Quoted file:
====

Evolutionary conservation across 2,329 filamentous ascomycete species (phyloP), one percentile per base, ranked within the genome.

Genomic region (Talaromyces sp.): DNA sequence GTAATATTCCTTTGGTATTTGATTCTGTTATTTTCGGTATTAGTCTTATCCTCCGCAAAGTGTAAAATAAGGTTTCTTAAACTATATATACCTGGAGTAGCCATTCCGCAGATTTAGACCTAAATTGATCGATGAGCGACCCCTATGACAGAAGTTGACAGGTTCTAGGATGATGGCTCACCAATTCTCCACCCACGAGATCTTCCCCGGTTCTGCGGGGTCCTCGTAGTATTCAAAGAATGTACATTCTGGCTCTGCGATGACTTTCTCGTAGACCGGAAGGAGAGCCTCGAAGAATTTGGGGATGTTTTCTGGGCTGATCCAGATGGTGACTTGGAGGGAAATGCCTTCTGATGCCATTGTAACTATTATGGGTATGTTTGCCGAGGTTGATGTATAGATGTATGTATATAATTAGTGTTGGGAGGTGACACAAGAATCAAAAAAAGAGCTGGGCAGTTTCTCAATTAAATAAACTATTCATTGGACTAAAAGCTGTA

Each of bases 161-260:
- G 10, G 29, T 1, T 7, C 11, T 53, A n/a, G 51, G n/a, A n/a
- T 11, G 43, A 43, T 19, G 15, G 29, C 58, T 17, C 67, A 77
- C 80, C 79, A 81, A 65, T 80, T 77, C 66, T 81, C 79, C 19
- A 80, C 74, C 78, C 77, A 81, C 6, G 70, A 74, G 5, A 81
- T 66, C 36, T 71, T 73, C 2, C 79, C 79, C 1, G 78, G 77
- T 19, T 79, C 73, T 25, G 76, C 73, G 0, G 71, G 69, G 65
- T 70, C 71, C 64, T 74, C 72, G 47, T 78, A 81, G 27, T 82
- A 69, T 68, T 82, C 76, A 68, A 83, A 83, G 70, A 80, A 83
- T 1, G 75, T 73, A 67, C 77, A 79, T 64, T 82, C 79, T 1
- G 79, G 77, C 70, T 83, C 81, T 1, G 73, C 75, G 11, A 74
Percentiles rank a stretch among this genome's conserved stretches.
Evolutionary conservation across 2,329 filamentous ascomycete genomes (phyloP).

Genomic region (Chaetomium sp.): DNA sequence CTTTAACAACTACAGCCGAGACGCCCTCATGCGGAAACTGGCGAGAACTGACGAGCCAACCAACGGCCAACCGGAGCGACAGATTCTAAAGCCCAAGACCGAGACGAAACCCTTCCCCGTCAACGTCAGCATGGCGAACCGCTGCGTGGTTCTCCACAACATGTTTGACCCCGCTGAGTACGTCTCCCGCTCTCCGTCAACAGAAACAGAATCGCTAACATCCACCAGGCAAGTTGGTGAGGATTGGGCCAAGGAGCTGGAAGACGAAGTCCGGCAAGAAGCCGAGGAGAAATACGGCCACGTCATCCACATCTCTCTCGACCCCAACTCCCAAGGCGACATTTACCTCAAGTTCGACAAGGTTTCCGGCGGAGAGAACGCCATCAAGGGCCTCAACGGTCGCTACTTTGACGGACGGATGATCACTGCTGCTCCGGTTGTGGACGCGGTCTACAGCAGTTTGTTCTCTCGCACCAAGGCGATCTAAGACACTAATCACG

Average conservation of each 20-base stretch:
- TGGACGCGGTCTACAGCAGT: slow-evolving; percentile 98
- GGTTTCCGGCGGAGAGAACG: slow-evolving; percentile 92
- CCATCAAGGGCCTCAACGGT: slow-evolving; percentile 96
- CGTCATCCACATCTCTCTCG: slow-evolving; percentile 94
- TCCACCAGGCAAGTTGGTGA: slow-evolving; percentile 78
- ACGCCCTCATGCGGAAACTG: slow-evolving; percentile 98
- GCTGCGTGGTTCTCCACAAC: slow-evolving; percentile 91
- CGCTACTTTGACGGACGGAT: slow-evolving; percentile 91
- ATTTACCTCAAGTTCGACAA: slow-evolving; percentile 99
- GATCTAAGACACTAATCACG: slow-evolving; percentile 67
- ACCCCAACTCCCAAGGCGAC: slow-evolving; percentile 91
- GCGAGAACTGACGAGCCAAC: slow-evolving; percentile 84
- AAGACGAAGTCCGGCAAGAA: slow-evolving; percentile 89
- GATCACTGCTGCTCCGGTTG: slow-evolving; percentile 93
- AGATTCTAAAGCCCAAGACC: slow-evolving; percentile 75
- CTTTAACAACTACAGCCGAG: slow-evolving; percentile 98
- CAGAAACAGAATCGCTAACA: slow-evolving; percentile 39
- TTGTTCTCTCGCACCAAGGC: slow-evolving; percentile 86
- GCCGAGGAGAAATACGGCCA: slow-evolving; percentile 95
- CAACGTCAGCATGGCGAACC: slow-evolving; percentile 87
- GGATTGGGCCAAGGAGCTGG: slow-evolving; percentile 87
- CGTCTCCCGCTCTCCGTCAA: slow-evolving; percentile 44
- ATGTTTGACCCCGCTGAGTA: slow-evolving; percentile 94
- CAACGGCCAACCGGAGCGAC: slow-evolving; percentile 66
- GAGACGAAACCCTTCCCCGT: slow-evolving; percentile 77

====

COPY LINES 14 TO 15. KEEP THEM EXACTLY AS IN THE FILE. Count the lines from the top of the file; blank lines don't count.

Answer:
Percentiles rank a stretch among this genome's conserved stretches.
Evolutionary conservation across 2,329 filamentous ascomycete genomes (phyloP).